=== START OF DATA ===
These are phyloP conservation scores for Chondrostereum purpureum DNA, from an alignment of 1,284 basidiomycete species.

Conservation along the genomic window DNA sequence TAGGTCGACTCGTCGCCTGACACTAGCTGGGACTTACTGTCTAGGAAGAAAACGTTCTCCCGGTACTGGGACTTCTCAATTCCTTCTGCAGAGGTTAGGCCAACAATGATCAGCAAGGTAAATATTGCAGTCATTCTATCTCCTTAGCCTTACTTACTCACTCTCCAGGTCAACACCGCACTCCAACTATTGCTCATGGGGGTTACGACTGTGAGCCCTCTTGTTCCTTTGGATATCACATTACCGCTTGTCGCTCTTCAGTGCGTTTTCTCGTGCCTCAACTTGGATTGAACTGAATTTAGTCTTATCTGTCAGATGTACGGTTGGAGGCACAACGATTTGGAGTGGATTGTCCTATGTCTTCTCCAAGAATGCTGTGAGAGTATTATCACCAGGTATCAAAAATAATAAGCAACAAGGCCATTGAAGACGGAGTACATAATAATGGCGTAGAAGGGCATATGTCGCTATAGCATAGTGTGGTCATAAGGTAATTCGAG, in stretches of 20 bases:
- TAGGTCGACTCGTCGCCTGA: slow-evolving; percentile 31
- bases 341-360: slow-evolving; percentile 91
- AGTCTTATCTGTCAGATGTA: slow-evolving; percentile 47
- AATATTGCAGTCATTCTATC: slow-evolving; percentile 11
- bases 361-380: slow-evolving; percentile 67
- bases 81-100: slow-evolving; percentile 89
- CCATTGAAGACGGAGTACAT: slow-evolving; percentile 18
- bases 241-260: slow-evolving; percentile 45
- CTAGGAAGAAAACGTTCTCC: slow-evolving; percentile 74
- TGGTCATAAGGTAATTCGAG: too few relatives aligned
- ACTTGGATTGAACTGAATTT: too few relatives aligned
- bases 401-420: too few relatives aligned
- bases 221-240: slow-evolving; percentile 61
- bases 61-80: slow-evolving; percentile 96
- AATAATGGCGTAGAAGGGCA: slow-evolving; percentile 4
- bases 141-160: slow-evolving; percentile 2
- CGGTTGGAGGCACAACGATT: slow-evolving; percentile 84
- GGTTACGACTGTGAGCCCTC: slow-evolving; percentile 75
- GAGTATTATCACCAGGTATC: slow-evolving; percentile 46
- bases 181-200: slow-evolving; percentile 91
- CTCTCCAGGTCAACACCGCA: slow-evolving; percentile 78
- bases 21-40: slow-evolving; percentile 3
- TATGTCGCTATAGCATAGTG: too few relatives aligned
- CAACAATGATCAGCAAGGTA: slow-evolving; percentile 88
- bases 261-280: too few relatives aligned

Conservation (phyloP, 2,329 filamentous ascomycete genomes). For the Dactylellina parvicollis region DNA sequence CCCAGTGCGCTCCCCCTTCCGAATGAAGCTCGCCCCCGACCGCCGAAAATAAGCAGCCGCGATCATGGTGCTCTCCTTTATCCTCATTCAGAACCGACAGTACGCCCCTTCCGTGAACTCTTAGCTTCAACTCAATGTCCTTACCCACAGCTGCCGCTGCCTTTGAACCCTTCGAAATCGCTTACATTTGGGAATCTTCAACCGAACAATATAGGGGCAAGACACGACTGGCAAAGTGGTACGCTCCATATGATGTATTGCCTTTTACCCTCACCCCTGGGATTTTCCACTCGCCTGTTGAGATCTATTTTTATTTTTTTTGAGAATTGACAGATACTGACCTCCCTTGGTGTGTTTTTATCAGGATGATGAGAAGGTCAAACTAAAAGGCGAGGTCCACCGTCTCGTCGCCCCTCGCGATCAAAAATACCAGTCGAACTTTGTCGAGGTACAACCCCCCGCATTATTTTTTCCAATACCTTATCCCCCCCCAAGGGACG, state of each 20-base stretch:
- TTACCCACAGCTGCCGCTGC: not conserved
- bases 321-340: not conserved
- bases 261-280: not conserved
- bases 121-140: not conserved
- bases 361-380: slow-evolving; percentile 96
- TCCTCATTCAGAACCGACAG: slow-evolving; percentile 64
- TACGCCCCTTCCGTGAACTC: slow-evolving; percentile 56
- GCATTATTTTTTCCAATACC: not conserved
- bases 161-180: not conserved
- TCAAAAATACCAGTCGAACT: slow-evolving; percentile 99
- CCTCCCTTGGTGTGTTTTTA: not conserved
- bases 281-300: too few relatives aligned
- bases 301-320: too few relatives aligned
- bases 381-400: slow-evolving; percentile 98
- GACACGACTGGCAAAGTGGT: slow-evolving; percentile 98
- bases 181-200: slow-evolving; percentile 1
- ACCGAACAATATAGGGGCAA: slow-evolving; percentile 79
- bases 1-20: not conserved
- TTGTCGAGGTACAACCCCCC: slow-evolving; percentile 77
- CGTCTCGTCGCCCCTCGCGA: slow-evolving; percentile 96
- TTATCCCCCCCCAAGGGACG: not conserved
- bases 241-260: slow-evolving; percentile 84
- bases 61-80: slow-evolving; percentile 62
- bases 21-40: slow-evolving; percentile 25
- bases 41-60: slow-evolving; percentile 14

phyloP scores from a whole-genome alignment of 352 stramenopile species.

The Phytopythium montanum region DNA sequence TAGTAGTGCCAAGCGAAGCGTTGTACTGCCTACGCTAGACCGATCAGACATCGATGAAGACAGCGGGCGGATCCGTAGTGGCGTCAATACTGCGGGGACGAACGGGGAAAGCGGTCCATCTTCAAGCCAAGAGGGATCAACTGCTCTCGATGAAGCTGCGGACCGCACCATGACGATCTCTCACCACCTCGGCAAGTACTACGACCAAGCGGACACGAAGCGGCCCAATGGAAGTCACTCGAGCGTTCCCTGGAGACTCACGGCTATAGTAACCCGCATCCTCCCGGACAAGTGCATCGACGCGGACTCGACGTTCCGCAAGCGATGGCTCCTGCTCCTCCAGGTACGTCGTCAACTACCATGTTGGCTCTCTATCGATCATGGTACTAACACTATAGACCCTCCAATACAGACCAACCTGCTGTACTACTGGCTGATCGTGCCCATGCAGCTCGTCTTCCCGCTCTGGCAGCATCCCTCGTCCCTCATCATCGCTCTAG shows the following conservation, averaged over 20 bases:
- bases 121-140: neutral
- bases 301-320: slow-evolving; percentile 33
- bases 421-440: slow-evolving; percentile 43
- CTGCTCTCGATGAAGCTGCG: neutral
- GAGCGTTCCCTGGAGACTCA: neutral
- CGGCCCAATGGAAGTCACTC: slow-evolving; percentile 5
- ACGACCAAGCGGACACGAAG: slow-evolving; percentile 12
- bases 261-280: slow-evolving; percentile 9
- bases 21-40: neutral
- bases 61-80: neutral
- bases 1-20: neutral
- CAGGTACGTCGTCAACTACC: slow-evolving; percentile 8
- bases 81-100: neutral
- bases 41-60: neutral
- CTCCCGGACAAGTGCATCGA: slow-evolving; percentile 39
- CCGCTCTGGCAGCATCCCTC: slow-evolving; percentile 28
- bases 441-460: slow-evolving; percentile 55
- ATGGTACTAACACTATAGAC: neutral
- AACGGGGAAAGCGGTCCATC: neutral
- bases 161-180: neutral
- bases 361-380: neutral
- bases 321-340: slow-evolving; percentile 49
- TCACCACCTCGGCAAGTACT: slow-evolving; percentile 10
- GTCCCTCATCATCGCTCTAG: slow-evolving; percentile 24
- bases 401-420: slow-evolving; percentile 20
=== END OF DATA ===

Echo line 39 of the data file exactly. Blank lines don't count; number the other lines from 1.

- CCTCCCTTGGTGTGTTTTTA: not conserved